Financial risk management involves analysis of risk and methods to mitigate risk that may lead to financial loss. It doesn't matter how large or small a company is, having someone or a team of individuals reviewing risk and implementing policies to lessen risk is essential.
One priority is to assess safety risk. When employees get hurt, time at work is lost. Productivity will fall and costs associated with employee disability or compensation will rise. Smart companies understand this and look to mitigate risk far beyond the levels required by worker's compensation. This includes reviewing industrial work areas to ensure that employees working in highly mechanical areas are safe. But industrial or construction areas are not the only places to mitigate safety risk. Employers should look at employee work stations to ensure an ergonomic design lessening the risk and expense of injuries such as carpal tunnel syndrome or chronic back pain.
Many companies use credit to pay for short-term supplies or to fund long-term growth. While most companies view loans and credit lines as a necessary part of business, those who understand how to mitigate credit risk are far more likely to succeed. This is because those lending money are looking at credit risk when issuing any type of loan or credit line. To mitigate credit risk a company wants to be sure it is not seeking more credit than it can feasibly repay in a timely fashion. A growing company may not want to grow in phases that allow it to recoup some of the debt spent. Companies can increase their credit rating, thus reduce their credit risk, by starting to establish credit long before they need it. This can be accomplished with vendor credits, small business credit cards and loans. Your average balance in your bank accounts also help establish a lower credit risk. After all, if you have had an account for a long time with money in it to cover debts and obligations, you are seen as credit-worthy.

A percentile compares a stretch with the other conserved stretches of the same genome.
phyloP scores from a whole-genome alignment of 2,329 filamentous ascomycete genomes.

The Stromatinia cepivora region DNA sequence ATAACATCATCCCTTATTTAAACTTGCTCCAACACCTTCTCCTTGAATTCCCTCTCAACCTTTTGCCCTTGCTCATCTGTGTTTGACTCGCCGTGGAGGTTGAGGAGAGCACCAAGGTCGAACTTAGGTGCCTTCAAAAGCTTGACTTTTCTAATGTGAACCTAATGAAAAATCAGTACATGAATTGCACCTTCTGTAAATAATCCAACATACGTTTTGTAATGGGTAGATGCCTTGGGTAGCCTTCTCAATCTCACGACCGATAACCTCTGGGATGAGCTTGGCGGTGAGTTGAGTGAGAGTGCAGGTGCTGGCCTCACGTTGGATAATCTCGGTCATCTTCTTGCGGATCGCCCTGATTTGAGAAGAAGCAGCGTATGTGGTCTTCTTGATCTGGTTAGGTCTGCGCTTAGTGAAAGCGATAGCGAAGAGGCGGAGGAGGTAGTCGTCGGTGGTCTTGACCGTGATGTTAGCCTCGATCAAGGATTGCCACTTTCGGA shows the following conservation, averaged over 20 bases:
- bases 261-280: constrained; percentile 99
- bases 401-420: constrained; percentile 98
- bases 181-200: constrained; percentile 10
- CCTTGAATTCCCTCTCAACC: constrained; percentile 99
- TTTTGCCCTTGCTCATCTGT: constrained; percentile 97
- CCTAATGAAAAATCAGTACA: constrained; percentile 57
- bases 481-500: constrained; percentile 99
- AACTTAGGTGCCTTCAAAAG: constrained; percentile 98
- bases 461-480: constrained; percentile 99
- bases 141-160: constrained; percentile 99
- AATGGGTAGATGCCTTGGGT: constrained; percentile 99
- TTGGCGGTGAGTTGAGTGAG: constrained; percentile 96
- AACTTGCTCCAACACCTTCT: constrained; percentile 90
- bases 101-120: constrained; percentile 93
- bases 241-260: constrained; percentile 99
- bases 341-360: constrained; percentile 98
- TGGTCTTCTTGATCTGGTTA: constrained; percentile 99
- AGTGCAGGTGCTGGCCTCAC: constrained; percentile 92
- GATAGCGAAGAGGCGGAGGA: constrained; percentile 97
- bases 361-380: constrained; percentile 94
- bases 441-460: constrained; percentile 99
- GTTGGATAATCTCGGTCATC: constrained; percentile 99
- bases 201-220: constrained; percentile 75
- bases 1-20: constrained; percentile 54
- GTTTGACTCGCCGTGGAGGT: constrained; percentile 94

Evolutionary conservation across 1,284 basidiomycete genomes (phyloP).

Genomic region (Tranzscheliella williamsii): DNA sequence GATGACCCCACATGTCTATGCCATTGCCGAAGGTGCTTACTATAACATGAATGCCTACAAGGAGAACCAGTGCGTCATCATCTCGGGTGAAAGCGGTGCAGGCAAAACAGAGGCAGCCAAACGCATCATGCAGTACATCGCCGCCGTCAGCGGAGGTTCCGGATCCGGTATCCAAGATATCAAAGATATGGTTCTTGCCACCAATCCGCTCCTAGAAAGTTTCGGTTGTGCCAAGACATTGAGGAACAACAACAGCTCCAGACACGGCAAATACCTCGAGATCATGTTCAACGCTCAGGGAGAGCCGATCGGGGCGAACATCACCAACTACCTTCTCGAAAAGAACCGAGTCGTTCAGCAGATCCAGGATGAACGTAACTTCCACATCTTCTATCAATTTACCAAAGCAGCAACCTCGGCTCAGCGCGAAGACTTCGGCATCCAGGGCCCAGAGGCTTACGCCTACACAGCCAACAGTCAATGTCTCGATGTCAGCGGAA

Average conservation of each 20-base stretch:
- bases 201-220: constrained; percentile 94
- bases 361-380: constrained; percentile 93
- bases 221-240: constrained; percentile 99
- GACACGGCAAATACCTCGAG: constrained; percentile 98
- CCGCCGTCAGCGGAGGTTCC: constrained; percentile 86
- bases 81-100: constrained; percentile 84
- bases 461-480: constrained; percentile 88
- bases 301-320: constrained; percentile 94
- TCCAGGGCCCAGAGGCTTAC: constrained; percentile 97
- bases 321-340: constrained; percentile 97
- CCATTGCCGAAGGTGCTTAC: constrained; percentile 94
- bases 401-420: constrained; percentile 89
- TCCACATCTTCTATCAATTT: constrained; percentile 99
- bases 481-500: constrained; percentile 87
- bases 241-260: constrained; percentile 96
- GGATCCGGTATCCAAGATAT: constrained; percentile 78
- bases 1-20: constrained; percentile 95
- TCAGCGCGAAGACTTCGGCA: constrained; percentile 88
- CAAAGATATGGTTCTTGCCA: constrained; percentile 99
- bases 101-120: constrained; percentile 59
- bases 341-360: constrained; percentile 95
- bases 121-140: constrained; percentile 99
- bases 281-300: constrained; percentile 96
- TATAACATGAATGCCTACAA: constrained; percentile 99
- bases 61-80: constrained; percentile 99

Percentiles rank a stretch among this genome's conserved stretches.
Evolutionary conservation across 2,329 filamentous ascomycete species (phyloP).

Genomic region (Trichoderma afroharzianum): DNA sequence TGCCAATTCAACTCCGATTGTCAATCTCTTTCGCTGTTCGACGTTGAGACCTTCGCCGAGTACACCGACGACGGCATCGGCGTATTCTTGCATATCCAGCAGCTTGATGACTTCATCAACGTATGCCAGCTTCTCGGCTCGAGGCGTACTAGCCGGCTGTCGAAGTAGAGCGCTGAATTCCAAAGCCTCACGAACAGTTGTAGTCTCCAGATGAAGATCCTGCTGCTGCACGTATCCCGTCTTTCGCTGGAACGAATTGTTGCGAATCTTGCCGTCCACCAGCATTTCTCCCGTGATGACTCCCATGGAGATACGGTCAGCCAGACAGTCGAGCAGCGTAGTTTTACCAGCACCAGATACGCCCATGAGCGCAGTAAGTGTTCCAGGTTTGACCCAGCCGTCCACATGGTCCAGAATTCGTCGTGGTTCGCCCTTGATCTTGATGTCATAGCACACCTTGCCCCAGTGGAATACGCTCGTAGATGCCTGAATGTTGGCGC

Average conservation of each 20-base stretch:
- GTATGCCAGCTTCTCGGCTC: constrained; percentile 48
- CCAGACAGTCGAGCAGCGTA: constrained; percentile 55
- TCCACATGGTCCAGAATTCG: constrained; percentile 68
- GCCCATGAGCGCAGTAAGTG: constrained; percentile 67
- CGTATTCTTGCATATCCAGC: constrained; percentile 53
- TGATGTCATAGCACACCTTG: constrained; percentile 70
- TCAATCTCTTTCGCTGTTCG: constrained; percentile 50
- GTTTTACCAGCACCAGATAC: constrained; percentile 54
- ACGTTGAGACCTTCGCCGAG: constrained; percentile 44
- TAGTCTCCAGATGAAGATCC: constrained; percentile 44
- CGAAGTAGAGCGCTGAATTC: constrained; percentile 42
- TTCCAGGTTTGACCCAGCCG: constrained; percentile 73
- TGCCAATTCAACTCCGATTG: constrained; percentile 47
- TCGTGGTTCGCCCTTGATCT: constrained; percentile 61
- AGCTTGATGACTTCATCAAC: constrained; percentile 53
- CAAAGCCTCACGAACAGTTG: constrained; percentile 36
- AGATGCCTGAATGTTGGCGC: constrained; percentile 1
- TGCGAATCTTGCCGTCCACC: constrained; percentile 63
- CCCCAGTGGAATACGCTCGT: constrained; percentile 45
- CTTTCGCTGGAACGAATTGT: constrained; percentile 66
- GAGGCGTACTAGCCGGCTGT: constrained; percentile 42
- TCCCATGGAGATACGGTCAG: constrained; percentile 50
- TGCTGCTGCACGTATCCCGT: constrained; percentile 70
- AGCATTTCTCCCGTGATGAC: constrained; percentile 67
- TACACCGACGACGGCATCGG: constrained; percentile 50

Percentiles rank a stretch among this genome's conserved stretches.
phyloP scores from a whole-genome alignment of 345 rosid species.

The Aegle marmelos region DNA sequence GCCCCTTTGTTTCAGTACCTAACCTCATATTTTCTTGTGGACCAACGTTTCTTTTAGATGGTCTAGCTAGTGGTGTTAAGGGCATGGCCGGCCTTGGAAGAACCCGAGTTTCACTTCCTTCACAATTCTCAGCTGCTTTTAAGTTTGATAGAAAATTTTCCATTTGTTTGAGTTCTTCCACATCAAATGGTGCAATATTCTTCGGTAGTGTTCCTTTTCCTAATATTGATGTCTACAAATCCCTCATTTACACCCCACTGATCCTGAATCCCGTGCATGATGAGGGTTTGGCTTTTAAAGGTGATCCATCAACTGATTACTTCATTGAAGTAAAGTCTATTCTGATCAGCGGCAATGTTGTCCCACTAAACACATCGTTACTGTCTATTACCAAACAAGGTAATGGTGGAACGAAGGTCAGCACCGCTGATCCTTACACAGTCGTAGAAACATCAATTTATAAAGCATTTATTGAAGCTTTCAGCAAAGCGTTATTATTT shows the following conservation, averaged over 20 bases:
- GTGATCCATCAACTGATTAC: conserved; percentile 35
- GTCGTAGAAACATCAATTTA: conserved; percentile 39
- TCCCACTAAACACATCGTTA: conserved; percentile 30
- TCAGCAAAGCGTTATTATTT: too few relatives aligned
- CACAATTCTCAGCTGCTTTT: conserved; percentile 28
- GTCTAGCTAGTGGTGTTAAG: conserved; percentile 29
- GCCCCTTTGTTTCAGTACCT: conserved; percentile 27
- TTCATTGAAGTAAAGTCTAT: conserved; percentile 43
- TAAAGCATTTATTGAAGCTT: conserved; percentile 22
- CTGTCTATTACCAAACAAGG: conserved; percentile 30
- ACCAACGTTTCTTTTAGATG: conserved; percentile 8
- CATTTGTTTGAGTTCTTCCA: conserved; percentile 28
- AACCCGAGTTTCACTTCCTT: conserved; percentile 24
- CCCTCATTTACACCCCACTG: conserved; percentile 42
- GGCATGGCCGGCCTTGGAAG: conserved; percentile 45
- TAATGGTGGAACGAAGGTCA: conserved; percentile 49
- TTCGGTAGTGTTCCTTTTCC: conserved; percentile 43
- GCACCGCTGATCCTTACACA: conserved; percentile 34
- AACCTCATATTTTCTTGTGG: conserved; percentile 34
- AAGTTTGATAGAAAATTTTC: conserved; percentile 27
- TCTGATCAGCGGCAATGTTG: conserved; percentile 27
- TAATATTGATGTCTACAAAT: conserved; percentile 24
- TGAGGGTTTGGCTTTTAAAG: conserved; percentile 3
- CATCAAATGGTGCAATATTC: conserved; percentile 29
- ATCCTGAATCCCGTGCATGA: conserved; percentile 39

It is important to have a plan for when things go wrong. Operational risks can lead to catastrophic financial losses. Examples are employee errors, system failure or natural disasters. It also covers protecting yourself and your business from fraud. Having adequate insurance is not always enough; you may be covered for the loss of items in a flood, but are you covered for the days your business is not operating? Contingency plans assess what happens if you business is down for an hour, a day, a week or month (even longer).
Knowing how you will fulfill orders whether you subcontract things and make lesser profit but retain customers is an essential part of mitigating operational risk. Talk to your insurance agent about adding a rider that covers you for down time as well as liability insurance should an employee defraud your company or your customers. If you are at risk for a computer system going down, look into a backup server and have IT personnel familiar with your system prepared to get to work if needed. These may be subcontractors who are familiar with the system but not on payroll unless needed.